Exploring the History of Medicine, Part 42: Florence, Part 22

April 1, 2024


Uffizi Gallery

6. Ariadne

In Greek mythology, there is a story as follows.

Minos, the son of the all-powerful god Zeus, desired to become the king of Crete.

To demonstrate that becoming king was the will of the gods, Minos asked the sea god Poseidon for a favor.

In exchange for a promise to later return the gift, Poseidon gave Minos a magnificent bull born from the sea.

Minos showed the bull given by the sea god to the people, claiming that he had been recognized as king by the gods.

Then, he became the king of Crete and seized control of it, suppressing political opponents.

However, Minos became enamored with the beauty of the bull and, reluctant to return it to Poseidon, hid it.

Angry at Minos's breach of promise, Poseidon, as a punishment, caused Minos's queen, Pasiphae, to fall madly in love with the bull.

Queen Pasiphae, infatuated with the bull, mated with it, giving birth to the monster Minotaur ("Minos's bull"), a creature with the head of a bull and the body of a human ("bull-headed, human-bodied").

As the Minotaur grew, it became unruly and uncontrollable.

In response, Minos imprisoned the monster in the Labyrinth (Labyrinthos) at the Knossos Palace and fed it with young boys and girls sent from the vassal state of Athens.

This Labyrinth was said to be inescapable once entered.

The Athenian hero Theseus volunteered and entered the Labyrinth as the sacrificial prey for the Minotaur.

Guiding Theseus on this venture was King Minos's daughter, Ariadne.

Ariadne, in love with Theseus, handed him a ball of thread, and he tied one end to the door of the Labyrinth.

Theseus, unwinding the thread as he progressed through the maze, successfully defeated the Minotaur and retraced his steps by following the thread.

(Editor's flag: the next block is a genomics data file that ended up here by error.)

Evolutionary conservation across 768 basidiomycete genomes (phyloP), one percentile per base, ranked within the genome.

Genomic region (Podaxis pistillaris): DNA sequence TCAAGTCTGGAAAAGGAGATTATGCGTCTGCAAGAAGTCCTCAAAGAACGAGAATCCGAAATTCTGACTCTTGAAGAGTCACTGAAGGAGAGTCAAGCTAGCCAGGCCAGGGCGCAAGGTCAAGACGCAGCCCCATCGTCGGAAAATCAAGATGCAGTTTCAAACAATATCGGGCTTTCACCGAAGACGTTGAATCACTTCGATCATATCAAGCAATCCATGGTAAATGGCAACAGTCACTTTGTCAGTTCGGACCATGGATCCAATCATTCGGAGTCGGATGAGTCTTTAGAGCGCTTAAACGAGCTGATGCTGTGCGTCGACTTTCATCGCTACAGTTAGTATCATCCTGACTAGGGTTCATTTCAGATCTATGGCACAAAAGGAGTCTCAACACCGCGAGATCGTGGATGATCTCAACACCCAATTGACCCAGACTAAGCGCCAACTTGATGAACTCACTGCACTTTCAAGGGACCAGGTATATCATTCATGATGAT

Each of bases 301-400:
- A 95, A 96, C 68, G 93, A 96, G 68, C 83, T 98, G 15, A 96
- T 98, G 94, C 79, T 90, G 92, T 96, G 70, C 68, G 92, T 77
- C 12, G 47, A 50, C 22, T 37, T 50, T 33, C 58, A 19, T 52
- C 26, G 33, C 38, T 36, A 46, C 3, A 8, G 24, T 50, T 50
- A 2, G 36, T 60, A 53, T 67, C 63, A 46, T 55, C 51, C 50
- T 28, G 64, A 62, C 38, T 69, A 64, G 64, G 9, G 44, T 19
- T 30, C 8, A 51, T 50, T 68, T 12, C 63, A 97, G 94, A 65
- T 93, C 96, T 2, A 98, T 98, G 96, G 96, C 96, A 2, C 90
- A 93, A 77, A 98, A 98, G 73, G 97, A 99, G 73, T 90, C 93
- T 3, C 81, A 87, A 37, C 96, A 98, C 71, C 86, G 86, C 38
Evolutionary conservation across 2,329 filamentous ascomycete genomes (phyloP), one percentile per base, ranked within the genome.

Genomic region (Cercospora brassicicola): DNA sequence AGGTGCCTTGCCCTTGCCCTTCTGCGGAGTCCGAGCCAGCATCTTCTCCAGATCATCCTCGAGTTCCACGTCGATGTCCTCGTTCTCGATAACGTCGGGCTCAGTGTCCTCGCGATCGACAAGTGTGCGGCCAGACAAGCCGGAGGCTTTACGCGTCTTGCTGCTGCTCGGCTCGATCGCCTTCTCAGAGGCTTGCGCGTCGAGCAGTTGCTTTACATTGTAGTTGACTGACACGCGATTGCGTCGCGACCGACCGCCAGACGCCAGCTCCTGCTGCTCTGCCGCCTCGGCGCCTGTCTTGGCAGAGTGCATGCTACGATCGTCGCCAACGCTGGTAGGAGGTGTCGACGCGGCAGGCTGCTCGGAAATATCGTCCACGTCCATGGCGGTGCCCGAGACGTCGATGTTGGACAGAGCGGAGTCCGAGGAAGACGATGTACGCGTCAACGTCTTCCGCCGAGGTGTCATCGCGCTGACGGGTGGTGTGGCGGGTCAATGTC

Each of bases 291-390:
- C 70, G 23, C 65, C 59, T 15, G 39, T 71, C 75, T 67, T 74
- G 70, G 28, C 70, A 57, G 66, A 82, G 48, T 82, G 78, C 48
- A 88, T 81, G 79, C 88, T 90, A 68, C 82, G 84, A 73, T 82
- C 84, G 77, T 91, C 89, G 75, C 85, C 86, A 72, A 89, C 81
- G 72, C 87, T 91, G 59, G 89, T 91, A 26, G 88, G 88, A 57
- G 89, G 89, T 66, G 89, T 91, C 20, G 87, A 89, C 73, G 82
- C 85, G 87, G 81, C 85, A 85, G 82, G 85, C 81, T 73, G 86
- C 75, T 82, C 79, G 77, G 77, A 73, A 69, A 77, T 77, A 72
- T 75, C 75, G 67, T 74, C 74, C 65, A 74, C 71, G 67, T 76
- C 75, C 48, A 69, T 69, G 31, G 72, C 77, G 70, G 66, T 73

Derived from this myth, the labyrinth symbolizes the "journey of hardships," and the method of solving difficult problems is referred to as the "Ariadne's thread."

The term "lost in the labyrinth" for unresolved mysteries is also based on this myth.

Additionally, in ancient Crete, there was reportedly a ritual involving the actual union (?) of humans and bulls.

Having escaped the Labyrinth, Theseus, accompanied by Ariadne, set sail for Athens.

During their journey, the party made a stop at the island of Naxos.

However, on this island, the god of wine, Dionysus (Bacchus), abducted  Ariadne while she was sleeping.

Dionysus bestowed a golden crown upon her, which later became the constellation "Corona Borealis" (Northern Crown).

Devastated by the loss of Ariadne, Theseus forgot the promise he made to his father Aegeus, the king of Athens, before departing for Crete.

Aegeus had instructed him to change the ship's sail from black to white upon his safe return.

Unfortunately, the sail of Theseus’s ship remained black.

Aegeus, awaiting his son's return, saw the black sail, believed Theseus to be dead, and in despair, threw himself into the sea.

The sea was thereafter named the "Aegean Sea."

The inner ear, responsible for both hearing and balance, is a vital and anatomically complex organ, referred to as the "labyrinth" due to its intricate structure. 

This name is inspired by the Labyrinth of Greek mythology.




















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